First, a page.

Volume 559

  • No. 7715 26 July 2018

    Malaria bites back

    A member of medical staff at the malaria research project’s facility in Siem Pang, Cambodia, checks the health of a young man. Cambodia is among several countries in southeast Asia that have showed a worrying rise in resistance to artemisinin-based combination therapies, the gold-standard treatment for malaria. Although the region accounts for just 7% of malaria cases worldwide, it has repeatedly given rise to strains of drug-resistant malaria parasites that have subsequently invaded other parts of the globe. Cambodia, Thailand, Vietnam, Laos and Myanmar are now trying to eradicate the malaria parasite before resistant forms spread more widely. Researchers are aiding that effort by developing tools to improve detection of the parasite and ways to forestall drug resistance.



  • No. 7714 19 July 2018

    Parsed judgement

    Whether it is bacteria following chemical gradients or humans unpicking a complex odour, the ability to recognize molecular patterns is a key attribute of organisms. DNA-based neural networks can perform the same task in molecular computing but have so far been limited to a set of no more than 4 patterns of 4 bits each. In this week’s issue, Lulu Qian and Kevin Cherry increase those numbers to 9 and 100, demonstrating a set-up that can correctly identify the numbers 1–9 written to a 10 × 10 pixel grid. Their network uses the ‘winner take all’ competitive strategy to refine its output and determine which of the numbers it is viewing. The researchers show that even when 30 of the 100 bits of a given pattern are flipped — analogous to the variation in handwritten characters — their network can ‘remember’ the pattern correctly and recognize the digit. This suggests that molecular computation circuits can classify highly complex and noisy information based on something akin to a memory.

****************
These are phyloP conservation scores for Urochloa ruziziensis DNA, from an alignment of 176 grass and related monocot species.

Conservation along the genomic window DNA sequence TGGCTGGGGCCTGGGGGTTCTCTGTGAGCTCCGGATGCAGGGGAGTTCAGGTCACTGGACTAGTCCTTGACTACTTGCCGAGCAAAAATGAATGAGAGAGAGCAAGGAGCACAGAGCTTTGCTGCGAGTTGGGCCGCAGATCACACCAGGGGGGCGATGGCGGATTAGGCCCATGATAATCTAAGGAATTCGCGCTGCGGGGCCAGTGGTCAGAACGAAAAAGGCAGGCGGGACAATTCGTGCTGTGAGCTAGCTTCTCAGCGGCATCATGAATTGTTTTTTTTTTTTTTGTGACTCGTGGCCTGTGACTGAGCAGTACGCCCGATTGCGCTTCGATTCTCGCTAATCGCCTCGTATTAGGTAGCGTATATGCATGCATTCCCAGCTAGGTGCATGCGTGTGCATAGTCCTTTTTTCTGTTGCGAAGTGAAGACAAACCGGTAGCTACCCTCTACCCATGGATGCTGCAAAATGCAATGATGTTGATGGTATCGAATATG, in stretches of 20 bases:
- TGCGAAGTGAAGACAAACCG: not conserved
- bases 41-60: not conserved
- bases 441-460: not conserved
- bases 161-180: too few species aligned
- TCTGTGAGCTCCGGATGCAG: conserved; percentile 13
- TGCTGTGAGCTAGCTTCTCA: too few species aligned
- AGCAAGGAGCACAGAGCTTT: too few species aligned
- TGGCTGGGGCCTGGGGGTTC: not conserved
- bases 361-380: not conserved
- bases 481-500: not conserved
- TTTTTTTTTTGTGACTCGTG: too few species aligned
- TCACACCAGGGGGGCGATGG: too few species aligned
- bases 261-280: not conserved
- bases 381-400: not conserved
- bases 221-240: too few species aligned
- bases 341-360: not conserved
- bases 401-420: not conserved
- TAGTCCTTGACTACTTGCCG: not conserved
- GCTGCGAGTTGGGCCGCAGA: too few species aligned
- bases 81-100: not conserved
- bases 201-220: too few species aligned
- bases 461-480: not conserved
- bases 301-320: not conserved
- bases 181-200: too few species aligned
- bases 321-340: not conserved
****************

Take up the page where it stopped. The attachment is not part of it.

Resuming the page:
• No. 7713 12 July 2018

    Booby trap

    The cover shows a red-footed booby (Sula sula), one of several species of seabird that make their home on the islands in the Central Indian Ocean’s Chagos Archipelago. In this week’s issue, Nicholas Graham and his colleagues show that droppings from these seabirds are not only cycled back into island fauna and flora but that they also feed into the adjacent coral reef ecosystem, fuelling reef fish production and function. The team also reveals that on islands that have been infested by rats, the number of seabirds — and thus the amount of nutrients deposited — is markedly reduced. They suggest that eradicating rats on oceanic islands could redress the balance, ultimately helping to enhance coral reef resilience.

  • No. 7712 5 July 2018

    Valium’s target

    Fast inhibitory neurotransmission in the brain is principally mediated by the neurotransmitter γ-aminobutyric acid (GABA) and its synaptic target, the type A GABA receptor (GABAA). These receptors have a major role in psychological activity in the central nervous system — their dysfunction can lead to disorders such as epilepsy, anxiety and insomnia. They are also the target for drugs, including barbiturates, anaesthetics, alcohol, and the benzodiazepines diazepam (Valium) and alprazolam (Xanax). In this week’s issue, Ryan Hibbs and his colleagues report the structure of the predominant isoform of the receptor in the brain. Using cryo-electron microscopy the researchers reveal the human α1β2γ2 GABAA receptor bound to flumazenil, an overdose antidote, and GABA. Each subunit in this heteromeric receptor is a different colour, with the drugs bound shown as teal spheres. The team shows how the receptor is affected by benzodiazepines and reveal sites at specific interfaces between the protein subunits of the receptor that are potential targets for drug development.